How To Use Try Catch Finally With PowerShell

Jason takes us through the craziness that is throwing exceptions around, catching and finally doing something. Error handling is an important topic in PowerShell and is one that a lot of people don’t take too seriously. Luckily, Jason’s the man and he’s putting down some knowledge you need to pick up ASAP.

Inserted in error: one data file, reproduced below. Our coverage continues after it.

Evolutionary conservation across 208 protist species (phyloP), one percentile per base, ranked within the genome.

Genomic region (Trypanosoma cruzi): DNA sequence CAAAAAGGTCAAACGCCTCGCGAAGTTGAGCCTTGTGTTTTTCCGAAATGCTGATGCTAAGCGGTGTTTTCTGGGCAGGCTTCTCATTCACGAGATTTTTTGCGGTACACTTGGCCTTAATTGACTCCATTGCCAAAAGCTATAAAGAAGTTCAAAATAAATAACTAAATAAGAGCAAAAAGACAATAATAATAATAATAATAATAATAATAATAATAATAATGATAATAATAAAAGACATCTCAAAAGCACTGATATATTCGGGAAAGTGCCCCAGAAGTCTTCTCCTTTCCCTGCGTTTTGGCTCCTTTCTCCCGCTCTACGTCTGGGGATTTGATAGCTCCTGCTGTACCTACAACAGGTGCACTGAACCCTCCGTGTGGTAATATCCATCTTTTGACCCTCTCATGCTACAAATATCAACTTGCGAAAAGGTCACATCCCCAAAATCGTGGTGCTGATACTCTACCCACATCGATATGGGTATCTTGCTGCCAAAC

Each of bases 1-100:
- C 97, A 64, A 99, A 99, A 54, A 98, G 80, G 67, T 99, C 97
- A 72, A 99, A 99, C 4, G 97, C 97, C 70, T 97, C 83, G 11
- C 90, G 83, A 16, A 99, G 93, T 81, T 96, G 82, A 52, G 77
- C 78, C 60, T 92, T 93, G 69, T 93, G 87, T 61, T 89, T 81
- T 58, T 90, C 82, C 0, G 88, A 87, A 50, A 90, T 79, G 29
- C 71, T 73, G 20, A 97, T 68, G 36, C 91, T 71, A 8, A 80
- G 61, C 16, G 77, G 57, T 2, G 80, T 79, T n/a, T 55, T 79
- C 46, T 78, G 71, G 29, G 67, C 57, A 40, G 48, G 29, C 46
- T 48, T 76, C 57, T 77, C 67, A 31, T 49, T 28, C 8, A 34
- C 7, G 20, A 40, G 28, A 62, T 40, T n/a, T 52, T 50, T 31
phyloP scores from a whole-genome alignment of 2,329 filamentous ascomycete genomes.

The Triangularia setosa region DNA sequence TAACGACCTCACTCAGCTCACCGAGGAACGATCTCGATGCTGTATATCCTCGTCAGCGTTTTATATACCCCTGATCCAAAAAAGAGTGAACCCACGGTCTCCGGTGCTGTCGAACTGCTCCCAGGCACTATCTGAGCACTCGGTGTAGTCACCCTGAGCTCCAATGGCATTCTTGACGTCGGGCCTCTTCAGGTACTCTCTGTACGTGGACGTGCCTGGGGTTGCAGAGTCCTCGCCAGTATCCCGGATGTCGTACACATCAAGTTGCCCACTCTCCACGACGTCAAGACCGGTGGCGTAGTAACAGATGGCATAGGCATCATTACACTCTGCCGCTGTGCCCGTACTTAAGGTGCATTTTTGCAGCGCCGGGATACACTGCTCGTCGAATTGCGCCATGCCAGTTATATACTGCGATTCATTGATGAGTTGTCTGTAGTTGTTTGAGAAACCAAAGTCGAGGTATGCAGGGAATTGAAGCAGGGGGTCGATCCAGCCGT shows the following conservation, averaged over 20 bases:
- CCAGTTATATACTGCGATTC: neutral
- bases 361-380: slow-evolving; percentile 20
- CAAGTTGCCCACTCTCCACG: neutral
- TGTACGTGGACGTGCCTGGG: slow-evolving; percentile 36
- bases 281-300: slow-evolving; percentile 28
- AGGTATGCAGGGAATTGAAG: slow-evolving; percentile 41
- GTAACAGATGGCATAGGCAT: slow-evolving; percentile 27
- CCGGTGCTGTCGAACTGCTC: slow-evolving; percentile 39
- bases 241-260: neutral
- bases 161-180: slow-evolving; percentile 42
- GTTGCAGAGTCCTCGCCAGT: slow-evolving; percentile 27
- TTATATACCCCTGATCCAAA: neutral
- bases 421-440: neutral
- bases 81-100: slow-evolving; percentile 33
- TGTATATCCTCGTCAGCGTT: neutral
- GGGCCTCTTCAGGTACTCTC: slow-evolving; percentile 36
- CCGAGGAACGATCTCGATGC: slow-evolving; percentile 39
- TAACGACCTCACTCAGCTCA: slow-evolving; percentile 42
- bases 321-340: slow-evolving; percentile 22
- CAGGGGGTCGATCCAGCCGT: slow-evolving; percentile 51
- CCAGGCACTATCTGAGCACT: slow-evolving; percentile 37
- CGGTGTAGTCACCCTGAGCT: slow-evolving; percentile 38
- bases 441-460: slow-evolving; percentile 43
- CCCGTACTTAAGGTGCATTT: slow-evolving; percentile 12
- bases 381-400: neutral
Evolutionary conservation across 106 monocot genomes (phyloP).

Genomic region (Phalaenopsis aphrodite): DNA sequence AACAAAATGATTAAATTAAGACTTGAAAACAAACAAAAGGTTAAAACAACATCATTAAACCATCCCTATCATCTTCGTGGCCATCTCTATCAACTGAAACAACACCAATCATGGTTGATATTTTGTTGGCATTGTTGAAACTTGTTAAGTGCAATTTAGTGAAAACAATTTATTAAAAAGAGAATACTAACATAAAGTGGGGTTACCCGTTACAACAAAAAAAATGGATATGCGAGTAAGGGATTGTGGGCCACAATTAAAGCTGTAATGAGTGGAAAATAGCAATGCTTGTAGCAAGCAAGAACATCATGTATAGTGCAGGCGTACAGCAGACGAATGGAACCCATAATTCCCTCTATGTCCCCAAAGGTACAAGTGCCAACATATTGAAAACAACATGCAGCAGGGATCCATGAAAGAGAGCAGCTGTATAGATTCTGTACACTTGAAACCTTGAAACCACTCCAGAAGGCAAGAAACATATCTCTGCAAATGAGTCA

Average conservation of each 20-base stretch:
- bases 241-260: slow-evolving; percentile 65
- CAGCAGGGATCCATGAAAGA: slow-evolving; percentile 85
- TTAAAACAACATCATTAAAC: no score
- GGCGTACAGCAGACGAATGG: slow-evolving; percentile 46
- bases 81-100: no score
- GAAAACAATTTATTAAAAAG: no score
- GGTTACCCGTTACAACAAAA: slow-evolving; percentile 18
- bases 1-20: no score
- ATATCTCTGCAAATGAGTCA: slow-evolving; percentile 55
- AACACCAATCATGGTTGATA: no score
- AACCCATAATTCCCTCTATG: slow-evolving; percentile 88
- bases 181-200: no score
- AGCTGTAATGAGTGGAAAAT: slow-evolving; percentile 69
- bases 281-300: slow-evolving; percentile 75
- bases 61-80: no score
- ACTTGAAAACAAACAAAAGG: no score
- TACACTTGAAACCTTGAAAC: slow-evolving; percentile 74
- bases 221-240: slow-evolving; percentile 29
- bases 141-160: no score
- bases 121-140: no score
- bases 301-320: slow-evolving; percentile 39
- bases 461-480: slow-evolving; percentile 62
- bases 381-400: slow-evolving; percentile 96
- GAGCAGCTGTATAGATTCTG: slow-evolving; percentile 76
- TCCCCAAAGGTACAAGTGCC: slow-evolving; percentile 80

In this snip we're going to focus on how to use the try catch and finally script blocks with powershell. First let’s talk about want to use a try catch and finally block They’re used to respond or handle terminating errors and scripts for more information on forcing non terminating errors to terminate check out my other snip covering non terminating errors. In the try block you would have found a section of code you would like powershell to monitor for errors. Here we are using the get child item commandlet to look for the snip dot log. Since we are forcing a terminating error powershell will search for the catch block to determine how to handle the error. And our catch block we're writing a warning message about the exception and printing out the exception type. They finally block is executed every time the script is run with or without error. You can use this block to free up resources write a message or clean up any other objects. Now we execute this code we can see that the item not found exception was thrown and caught by our catch block. It even though and error was thrown our finally blocked still executed. Now building on our example. You can specify an exception type in the catch block in order to handle specific exceptions, a certain way. Here we are specifying the exception type item, not found exception in our first catch block. It is possible to specify multiple exception types in the same or different catch blocks. However, the first catch blog. That matches the exception thrown will be the one executed. Running this code we can see that the item not found exception was thrown and call it but now our item, not found exception catch block is creating the file and the finally block is still running after the error. Notice that the second catch block. It did not execute that was because the first catch block match the exception type that was thrown. In our last example. We're specifying 3 catch blocks, but 2 are using specific exception types item not found exception and command, not found exception. Running the code we can see our first catch block was skipped because they did not match the exception type. However, these second catch block was executed because it matched the exception type command, not found exception. That covers using the try catch and finally script blocks in powershell. Thank you for watching.